Thursday, June 04, 2015


Two young men, identified in the credits only as the Driver (James Taylor) and the Mechanic (Dennis Wilson), appear to do nothing but race their tricked-out '55 Chevy for pocket money. Starting in California, they hit the road heading east and have occasional encounters with the middle-aged driver of a yellow Pontiac GTO (Warren Oates), who is also heading east, picking up a variety of hitchhikers along the way. Oates, who acts like he's got something to prove, challenges Taylor and Wilson to a race to Washington, DC, with the winner getting the loser's car as a prize. Oddly, the men end up meeting each other frequently along the way, sometimes clashing, sometimes bonding.  A hitchhiker, called the Girl in the credits (Laurie Bird), hooks up with both Wilson and Taylor before giving Oates a shot, but ultimately in Arkansas, she leaves all three for a motorcyclist. And that's about it for plot. In fact [spoiler], the movie ends before any of them make it to Washington.

The phrase "existential road movie" is invariably used to describe this film, and that's exactly what it feels like. On some level, this is a character drama, though we don't get very far under the skin of any of the characters with the possible exception of the GTO driver, whom we discover is an insecure man who continually makes up fictitious stories about himself. Early on, he says he's left his wife and family to go on the road, but by the end, we realize it's possible and even probable that he made that up, too. By the last scene, Oates has even taken on the lives of Taylor and Wilson when he tells a hitchhiker that he took a '55 Chevy and turned it into a prime racing car. The director, Monte Hellman, deliberately picked non-actors for the rest of the primary roles; Taylor is flat and boring, delivering his lines like an amateur, and Bird isn't much better, but Wilson (at right), a founding member of the Beach Boys, is very good. He doesn't necessarily "act" more or better than the others, but he always looks like he's in character, and like his character might actually have an interior life. Harry Dean Stanton, early in his career, has a memorable cameo. Though there's not a lot to this movie, it kept me interested, and visually it is often gorgeous. [DVD]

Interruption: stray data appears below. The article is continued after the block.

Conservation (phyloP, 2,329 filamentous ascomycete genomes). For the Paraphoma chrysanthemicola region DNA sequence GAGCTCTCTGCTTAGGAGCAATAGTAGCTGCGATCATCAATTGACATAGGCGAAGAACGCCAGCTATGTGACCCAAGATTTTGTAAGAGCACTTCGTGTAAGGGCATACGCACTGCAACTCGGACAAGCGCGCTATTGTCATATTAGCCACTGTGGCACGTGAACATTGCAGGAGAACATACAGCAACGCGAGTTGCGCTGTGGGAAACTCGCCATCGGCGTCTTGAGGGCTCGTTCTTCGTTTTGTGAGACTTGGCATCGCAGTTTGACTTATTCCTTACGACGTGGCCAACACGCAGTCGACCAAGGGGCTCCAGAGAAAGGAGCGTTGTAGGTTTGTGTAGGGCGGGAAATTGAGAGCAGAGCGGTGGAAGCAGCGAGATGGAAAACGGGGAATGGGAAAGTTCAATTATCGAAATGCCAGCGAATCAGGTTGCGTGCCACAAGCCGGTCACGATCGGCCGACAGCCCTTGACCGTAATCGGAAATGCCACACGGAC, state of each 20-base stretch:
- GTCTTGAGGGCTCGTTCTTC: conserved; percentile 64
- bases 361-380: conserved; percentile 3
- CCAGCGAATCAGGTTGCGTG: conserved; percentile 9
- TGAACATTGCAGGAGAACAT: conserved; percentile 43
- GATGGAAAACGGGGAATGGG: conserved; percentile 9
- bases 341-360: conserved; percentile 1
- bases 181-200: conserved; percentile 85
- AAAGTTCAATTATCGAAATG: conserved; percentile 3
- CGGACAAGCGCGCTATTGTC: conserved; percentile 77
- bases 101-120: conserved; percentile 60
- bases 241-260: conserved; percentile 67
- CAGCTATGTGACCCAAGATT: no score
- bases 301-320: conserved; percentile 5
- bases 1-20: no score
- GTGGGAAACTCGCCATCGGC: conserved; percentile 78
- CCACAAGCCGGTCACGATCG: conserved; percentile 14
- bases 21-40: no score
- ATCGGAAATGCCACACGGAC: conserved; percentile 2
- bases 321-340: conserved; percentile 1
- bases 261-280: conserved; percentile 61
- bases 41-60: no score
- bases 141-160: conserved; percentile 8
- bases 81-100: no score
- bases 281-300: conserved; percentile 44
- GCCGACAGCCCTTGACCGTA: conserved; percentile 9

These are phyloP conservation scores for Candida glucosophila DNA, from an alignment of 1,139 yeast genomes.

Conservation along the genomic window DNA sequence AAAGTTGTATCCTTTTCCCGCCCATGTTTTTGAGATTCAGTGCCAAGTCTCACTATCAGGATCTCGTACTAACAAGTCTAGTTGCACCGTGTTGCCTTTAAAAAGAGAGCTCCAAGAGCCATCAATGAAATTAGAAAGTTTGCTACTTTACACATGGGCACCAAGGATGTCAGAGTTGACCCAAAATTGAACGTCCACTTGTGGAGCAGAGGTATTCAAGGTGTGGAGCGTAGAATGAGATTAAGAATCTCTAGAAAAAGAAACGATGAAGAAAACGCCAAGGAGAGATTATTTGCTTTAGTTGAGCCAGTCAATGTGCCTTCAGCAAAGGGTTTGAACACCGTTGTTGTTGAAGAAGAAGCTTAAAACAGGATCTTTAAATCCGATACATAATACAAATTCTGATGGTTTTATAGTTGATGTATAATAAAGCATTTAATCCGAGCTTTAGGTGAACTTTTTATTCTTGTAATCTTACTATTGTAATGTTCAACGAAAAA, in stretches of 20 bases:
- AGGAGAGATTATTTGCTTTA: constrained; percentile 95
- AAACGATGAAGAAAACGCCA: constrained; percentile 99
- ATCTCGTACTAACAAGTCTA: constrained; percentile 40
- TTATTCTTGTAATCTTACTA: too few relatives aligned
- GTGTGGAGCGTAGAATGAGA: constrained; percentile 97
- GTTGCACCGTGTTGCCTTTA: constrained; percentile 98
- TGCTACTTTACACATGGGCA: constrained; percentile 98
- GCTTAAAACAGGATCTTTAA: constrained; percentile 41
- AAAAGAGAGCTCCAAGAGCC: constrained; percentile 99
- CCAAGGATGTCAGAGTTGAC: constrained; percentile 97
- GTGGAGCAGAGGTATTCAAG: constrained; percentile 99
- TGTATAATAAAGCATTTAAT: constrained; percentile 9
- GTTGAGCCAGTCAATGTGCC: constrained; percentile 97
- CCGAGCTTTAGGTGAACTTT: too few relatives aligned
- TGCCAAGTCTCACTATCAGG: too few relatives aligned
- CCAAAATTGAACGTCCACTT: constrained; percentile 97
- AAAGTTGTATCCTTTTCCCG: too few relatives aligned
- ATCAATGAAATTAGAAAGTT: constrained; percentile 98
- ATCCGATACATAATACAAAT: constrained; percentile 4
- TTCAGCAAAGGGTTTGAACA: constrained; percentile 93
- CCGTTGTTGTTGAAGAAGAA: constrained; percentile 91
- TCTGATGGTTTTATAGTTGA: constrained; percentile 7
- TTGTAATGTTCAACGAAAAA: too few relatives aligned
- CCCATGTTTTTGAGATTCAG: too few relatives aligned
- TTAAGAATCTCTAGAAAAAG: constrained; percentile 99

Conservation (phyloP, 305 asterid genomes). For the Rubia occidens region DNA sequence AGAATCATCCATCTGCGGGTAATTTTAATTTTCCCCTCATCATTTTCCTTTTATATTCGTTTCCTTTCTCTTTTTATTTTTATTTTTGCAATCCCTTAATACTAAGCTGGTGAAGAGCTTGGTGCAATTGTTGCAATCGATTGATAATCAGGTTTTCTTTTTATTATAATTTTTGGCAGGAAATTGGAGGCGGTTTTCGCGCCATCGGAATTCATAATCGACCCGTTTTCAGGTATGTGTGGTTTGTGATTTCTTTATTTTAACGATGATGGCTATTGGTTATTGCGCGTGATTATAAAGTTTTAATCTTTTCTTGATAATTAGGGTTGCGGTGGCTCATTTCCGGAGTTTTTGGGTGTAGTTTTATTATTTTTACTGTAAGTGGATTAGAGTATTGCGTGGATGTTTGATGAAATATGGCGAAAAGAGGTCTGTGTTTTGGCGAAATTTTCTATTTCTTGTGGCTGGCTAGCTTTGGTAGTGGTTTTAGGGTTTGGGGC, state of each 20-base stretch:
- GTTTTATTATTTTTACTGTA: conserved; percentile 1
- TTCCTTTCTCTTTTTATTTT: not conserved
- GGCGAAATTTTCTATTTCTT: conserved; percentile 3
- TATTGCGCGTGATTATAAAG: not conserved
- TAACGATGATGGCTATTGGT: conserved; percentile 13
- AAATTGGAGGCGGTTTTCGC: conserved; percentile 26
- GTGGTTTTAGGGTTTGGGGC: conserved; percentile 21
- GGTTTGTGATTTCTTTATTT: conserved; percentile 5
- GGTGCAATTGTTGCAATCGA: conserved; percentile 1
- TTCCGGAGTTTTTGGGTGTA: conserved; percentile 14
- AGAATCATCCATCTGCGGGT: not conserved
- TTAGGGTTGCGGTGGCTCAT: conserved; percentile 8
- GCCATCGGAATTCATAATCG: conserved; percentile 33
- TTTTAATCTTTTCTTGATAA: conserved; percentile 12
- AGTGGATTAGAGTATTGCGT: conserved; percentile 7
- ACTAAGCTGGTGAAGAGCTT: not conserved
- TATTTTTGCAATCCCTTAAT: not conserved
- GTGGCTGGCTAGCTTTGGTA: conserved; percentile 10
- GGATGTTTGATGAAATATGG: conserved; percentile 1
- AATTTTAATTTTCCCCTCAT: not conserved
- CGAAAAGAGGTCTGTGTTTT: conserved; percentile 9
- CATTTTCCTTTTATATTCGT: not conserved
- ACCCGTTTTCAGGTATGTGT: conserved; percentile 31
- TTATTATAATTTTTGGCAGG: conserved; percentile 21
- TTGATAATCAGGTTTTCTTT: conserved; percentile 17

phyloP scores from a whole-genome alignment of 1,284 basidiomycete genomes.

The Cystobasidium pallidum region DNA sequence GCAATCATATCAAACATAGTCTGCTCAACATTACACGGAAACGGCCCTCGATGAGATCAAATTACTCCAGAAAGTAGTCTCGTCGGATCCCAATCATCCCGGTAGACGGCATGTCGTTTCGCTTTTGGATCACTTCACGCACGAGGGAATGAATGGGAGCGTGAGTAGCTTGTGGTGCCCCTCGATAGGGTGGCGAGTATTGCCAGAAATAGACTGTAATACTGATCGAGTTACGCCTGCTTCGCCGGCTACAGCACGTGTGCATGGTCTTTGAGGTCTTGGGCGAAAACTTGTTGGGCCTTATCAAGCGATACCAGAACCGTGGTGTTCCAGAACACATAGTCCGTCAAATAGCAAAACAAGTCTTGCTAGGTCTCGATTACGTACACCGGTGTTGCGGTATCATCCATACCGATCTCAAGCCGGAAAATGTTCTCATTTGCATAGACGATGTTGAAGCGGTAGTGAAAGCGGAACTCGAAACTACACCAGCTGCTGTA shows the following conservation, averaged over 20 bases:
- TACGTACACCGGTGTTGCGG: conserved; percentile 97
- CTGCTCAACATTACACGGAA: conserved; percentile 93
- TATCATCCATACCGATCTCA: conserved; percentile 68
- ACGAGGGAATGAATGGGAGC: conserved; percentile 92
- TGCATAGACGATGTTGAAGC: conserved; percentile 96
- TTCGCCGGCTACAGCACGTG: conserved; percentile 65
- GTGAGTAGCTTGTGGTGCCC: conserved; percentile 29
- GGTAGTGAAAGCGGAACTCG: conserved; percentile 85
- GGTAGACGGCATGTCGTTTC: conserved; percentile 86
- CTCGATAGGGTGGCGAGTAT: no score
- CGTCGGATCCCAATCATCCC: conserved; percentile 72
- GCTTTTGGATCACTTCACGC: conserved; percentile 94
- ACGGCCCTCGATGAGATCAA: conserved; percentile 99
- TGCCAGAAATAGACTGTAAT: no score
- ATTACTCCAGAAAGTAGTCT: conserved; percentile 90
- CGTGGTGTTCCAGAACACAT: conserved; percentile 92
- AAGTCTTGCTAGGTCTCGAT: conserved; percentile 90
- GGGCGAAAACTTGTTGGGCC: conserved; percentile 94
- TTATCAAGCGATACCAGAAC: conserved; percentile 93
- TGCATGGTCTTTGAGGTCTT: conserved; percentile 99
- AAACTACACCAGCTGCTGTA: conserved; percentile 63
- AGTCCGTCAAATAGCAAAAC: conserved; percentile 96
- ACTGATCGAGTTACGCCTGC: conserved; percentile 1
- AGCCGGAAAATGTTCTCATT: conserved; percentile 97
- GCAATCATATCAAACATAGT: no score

1 comment:

dfordoom said...

I absolutely love this movie. It is as you say an existential road movie, something I'd normally steer well clear of, but it's weirdly mesmerising. And I agree wholeheartedly on Dennis Wilson - he's perfect.